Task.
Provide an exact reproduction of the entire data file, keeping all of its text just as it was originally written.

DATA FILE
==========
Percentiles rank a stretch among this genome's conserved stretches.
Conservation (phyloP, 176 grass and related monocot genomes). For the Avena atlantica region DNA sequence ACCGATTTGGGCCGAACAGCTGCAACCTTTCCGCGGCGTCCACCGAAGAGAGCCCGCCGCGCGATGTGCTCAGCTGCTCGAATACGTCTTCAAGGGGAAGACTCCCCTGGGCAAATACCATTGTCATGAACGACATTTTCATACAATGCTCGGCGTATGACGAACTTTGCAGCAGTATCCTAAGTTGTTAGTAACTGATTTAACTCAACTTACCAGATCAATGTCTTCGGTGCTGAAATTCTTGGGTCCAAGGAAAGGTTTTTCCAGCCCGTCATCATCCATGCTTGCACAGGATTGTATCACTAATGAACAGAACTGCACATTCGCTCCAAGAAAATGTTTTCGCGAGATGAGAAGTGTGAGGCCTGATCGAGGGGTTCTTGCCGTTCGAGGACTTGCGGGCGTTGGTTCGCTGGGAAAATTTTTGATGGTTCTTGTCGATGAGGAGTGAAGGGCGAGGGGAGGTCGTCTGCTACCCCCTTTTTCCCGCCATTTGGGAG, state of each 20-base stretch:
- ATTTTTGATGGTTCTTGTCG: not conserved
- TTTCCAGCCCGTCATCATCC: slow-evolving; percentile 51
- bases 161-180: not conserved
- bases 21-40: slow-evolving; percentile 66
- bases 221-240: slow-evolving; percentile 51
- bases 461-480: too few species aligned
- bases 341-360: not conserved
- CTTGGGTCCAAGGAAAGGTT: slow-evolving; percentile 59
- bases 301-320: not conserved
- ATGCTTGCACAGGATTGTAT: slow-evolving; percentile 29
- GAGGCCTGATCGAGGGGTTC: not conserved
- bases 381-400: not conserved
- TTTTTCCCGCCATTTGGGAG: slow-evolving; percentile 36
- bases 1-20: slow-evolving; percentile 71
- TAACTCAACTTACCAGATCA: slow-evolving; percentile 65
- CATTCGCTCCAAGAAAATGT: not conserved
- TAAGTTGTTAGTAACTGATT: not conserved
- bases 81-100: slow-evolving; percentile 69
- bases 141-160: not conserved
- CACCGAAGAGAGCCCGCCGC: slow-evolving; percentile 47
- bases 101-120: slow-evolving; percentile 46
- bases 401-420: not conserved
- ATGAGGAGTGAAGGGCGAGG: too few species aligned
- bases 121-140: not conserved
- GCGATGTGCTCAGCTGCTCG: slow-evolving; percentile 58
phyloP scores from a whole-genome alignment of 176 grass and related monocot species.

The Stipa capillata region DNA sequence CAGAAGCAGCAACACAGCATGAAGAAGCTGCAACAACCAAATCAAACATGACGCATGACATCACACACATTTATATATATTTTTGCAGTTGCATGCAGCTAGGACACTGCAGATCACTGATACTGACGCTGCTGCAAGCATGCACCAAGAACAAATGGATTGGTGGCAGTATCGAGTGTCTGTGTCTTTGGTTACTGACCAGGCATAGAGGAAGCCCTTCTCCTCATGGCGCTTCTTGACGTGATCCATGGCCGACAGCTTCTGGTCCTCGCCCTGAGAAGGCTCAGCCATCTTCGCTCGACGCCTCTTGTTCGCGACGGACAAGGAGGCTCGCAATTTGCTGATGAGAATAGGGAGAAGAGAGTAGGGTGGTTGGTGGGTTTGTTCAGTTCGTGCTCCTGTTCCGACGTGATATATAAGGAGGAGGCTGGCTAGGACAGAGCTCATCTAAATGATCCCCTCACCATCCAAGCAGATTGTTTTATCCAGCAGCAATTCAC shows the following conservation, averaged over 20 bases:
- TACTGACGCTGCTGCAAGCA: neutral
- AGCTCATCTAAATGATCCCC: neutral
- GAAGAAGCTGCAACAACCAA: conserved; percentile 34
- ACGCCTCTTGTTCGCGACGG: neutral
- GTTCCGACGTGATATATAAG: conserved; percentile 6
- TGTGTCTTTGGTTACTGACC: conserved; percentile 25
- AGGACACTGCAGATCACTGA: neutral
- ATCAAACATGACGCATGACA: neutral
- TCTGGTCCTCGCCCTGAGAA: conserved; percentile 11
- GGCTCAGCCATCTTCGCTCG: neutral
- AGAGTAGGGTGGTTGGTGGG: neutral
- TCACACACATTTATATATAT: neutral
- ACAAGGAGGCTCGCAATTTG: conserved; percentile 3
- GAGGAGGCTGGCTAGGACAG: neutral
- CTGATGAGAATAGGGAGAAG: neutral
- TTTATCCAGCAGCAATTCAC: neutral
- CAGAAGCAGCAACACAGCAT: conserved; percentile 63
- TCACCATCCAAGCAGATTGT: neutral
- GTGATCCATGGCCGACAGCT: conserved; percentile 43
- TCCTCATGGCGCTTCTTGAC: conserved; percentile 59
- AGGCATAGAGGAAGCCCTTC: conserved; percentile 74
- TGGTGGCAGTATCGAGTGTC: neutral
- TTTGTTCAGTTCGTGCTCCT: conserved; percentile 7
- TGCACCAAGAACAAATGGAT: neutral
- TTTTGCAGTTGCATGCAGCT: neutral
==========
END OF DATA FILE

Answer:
Percentiles rank a stretch among this genome's conserved stretches.
Conservation (phyloP, 176 grass and related monocot genomes). For the Avena atlantica region DNA sequence ACCGATTTGGGCCGAACAGCTGCAACCTTTCCGCGGCGTCCACCGAAGAGAGCCCGCCGCGCGATGTGCTCAGCTGCTCGAATACGTCTTCAAGGGGAAGACTCCCCTGGGCAAATACCATTGTCATGAACGACATTTTCATACAATGCTCGGCGTATGACGAACTTTGCAGCAGTATCCTAAGTTGTTAGTAACTGATTTAACTCAACTTACCAGATCAATGTCTTCGGTGCTGAAATTCTTGGGTCCAAGGAAAGGTTTTTCCAGCCCGTCATCATCCATGCTTGCACAGGATTGTATCACTAATGAACAGAACTGCACATTCGCTCCAAGAAAATGTTTTCGCGAGATGAGAAGTGTGAGGCCTGATCGAGGGGTTCTTGCCGTTCGAGGACTTGCGGGCGTTGGTTCGCTGGGAAAATTTTTGATGGTTCTTGTCGATGAGGAGTGAAGGGCGAGGGGAGGTCGTCTGCTACCCCCTTTTTCCCGCCATTTGGGAG, state of each 20-base stretch:
- ATTTTTGATGGTTCTTGTCG: not conserved
- TTTCCAGCCCGTCATCATCC: slow-evolving; percentile 51
- bases 161-180: not conserved
- bases 21-40: slow-evolving; percentile 66
- bases 221-240: slow-evolving; percentile 51
- bases 461-480: too few species aligned
- bases 341-360: not conserved
- CTTGGGTCCAAGGAAAGGTT: slow-evolving; percentile 59
- bases 301-320: not conserved
- ATGCTTGCACAGGATTGTAT: slow-evolving; percentile 29
- GAGGCCTGATCGAGGGGTTC: not conserved
- bases 381-400: not conserved
- TTTTTCCCGCCATTTGGGAG: slow-evolving; percentile 36
- bases 1-20: slow-evolving; percentile 71
- TAACTCAACTTACCAGATCA: slow-evolving; percentile 65
- CATTCGCTCCAAGAAAATGT: not conserved
- TAAGTTGTTAGTAACTGATT: not conserved
- bases 81-100: slow-evolving; percentile 69
- bases 141-160: not conserved
- CACCGAAGAGAGCCCGCCGC: slow-evolving; percentile 47
- bases 101-120: slow-evolving; percentile 46
- bases 401-420: not conserved
- ATGAGGAGTGAAGGGCGAGG: too few species aligned
- bases 121-140: not conserved
- GCGATGTGCTCAGCTGCTCG: slow-evolving; percentile 58
phyloP scores from a whole-genome alignment of 176 grass and related monocot species.

The Stipa capillata region DNA sequence CAGAAGCAGCAACACAGCATGAAGAAGCTGCAACAACCAAATCAAACATGACGCATGACATCACACACATTTATATATATTTTTGCAGTTGCATGCAGCTAGGACACTGCAGATCACTGATACTGACGCTGCTGCAAGCATGCACCAAGAACAAATGGATTGGTGGCAGTATCGAGTGTCTGTGTCTTTGGTTACTGACCAGGCATAGAGGAAGCCCTTCTCCTCATGGCGCTTCTTGACGTGATCCATGGCCGACAGCTTCTGGTCCTCGCCCTGAGAAGGCTCAGCCATCTTCGCTCGACGCCTCTTGTTCGCGACGGACAAGGAGGCTCGCAATTTGCTGATGAGAATAGGGAGAAGAGAGTAGGGTGGTTGGTGGGTTTGTTCAGTTCGTGCTCCTGTTCCGACGTGATATATAAGGAGGAGGCTGGCTAGGACAGAGCTCATCTAAATGATCCCCTCACCATCCAAGCAGATTGTTTTATCCAGCAGCAATTCAC shows the following conservation, averaged over 20 bases:
- TACTGACGCTGCTGCAAGCA: neutral
- AGCTCATCTAAATGATCCCC: neutral
- GAAGAAGCTGCAACAACCAA: conserved; percentile 34
- ACGCCTCTTGTTCGCGACGG: neutral
- GTTCCGACGTGATATATAAG: conserved; percentile 6
- TGTGTCTTTGGTTACTGACC: conserved; percentile 25
- AGGACACTGCAGATCACTGA: neutral
- ATCAAACATGACGCATGACA: neutral
- TCTGGTCCTCGCCCTGAGAA: conserved; percentile 11
- GGCTCAGCCATCTTCGCTCG: neutral
- AGAGTAGGGTGGTTGGTGGG: neutral
- TCACACACATTTATATATAT: neutral
- ACAAGGAGGCTCGCAATTTG: conserved; percentile 3
- GAGGAGGCTGGCTAGGACAG: neutral
- CTGATGAGAATAGGGAGAAG: neutral
- TTTATCCAGCAGCAATTCAC: neutral
- CAGAAGCAGCAACACAGCAT: conserved; percentile 63
- TCACCATCCAAGCAGATTGT: neutral
- GTGATCCATGGCCGACAGCT: conserved; percentile 43
- TCCTCATGGCGCTTCTTGAC: conserved; percentile 59
- AGGCATAGAGGAAGCCCTTC: conserved; percentile 74
- TGGTGGCAGTATCGAGTGTC: neutral
- TTTGTTCAGTTCGTGCTCCT: conserved; percentile 7
- TGCACCAAGAACAAATGGAT: neutral
- TTTTGCAGTTGCATGCAGCT: neutral